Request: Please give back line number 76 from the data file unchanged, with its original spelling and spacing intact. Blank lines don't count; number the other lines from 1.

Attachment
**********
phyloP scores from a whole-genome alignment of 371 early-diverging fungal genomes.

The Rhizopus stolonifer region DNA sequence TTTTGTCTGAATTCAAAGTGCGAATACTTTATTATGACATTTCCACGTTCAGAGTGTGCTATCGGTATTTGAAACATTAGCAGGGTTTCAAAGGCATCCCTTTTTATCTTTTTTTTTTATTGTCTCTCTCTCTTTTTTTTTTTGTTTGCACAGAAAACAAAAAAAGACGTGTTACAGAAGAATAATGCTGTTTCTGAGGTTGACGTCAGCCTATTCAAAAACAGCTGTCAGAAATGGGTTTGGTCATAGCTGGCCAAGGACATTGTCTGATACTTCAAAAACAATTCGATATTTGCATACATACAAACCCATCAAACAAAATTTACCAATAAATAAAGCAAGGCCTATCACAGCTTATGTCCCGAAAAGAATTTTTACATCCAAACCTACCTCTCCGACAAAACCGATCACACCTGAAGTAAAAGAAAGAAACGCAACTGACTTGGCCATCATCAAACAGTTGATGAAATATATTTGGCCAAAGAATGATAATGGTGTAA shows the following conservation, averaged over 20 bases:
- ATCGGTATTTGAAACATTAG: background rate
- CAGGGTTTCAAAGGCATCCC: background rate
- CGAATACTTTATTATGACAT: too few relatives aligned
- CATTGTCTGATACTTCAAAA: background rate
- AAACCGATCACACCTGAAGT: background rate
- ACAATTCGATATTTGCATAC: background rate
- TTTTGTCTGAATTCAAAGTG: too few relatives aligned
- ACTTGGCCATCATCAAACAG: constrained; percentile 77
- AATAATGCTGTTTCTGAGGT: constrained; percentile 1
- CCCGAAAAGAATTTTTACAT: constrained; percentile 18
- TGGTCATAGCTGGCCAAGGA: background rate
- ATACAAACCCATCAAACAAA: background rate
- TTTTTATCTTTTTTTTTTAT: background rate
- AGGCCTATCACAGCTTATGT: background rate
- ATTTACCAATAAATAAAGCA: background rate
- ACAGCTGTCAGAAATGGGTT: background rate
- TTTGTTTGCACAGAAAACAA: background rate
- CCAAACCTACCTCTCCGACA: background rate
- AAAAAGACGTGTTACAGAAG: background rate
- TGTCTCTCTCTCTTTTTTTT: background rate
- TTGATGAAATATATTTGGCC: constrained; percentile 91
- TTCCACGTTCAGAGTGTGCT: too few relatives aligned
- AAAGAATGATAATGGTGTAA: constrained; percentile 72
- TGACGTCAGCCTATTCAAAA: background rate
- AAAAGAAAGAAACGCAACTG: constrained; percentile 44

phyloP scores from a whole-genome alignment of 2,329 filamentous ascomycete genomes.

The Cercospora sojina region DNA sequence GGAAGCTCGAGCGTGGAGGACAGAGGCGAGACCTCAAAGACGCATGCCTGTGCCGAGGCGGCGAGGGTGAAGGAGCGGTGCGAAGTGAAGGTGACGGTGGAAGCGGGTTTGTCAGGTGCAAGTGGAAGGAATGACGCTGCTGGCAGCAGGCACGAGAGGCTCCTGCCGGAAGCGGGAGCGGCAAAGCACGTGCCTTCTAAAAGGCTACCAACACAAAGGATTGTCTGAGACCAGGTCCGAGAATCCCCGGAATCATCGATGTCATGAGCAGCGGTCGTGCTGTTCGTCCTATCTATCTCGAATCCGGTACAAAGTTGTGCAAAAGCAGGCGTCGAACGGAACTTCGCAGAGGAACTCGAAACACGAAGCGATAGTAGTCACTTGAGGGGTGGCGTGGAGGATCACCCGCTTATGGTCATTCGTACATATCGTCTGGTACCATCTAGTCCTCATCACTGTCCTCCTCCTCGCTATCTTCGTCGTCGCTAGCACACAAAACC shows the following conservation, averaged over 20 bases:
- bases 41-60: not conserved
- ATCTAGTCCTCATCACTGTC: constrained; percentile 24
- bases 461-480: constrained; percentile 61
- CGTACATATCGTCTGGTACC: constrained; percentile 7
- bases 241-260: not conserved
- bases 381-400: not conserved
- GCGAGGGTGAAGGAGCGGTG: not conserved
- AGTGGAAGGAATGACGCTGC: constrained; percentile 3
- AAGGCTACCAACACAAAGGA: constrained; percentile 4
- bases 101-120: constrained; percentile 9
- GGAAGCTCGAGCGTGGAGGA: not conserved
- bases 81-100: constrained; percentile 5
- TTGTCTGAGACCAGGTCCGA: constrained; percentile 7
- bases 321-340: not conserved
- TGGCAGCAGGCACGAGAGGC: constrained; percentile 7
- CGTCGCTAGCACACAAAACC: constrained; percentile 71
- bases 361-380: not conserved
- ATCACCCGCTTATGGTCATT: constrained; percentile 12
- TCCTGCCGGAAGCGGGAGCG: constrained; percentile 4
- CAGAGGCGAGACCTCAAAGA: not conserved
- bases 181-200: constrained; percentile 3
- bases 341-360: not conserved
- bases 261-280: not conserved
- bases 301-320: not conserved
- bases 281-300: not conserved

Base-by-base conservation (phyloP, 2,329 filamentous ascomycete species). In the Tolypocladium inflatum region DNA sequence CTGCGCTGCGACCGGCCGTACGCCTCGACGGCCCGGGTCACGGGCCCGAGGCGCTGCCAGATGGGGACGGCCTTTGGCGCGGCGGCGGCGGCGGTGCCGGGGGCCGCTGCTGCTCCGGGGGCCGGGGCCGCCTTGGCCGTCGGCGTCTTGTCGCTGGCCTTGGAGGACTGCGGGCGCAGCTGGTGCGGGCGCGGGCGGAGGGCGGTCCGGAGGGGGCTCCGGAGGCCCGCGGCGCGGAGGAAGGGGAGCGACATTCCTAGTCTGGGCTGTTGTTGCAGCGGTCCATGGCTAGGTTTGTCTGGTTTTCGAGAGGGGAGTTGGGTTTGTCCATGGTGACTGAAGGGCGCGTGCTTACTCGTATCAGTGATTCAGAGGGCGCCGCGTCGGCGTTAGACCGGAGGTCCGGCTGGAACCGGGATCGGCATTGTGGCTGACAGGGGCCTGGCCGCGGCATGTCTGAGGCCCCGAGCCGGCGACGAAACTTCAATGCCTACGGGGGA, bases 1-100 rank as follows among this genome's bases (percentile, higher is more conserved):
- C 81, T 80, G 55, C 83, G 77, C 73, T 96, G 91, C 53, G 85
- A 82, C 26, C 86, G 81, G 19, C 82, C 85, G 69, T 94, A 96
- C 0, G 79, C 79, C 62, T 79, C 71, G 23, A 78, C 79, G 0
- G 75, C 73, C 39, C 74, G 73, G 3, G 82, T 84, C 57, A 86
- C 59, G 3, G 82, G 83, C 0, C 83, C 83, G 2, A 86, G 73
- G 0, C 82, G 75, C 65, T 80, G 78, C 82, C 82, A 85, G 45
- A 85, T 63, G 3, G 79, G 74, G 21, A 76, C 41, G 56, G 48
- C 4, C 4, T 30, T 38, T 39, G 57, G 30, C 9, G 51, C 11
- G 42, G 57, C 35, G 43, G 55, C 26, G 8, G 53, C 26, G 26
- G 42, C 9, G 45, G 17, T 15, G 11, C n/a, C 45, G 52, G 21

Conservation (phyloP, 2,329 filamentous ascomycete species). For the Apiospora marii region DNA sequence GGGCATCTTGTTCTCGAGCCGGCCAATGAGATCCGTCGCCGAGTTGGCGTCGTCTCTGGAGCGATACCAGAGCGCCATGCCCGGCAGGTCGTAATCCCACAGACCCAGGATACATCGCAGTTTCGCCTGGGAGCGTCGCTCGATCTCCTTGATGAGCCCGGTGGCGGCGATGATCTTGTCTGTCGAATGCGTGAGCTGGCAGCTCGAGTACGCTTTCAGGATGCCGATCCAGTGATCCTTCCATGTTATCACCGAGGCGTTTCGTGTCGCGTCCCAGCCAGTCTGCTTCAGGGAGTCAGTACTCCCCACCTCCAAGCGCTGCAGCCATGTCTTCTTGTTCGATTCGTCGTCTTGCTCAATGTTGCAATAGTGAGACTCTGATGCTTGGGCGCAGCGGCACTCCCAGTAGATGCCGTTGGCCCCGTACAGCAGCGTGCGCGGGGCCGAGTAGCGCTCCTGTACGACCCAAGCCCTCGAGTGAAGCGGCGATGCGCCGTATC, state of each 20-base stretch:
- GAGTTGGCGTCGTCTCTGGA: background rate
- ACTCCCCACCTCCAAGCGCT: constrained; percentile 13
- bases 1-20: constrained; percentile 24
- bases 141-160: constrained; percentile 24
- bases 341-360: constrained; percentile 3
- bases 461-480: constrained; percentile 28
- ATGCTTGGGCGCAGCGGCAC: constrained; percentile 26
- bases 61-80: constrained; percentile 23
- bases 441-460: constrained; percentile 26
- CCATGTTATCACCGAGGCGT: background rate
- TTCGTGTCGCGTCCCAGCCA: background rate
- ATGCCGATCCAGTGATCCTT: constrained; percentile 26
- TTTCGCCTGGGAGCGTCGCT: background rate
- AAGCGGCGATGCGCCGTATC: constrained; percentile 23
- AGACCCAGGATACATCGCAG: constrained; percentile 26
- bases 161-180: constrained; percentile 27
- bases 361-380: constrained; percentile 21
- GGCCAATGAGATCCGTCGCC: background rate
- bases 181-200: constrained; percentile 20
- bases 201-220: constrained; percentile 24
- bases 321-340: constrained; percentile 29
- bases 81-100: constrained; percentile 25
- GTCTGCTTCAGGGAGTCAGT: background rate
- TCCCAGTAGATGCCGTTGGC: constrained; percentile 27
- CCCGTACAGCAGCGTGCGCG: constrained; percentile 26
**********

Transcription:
- CCATGTTATCACCGAGGCGT: background rate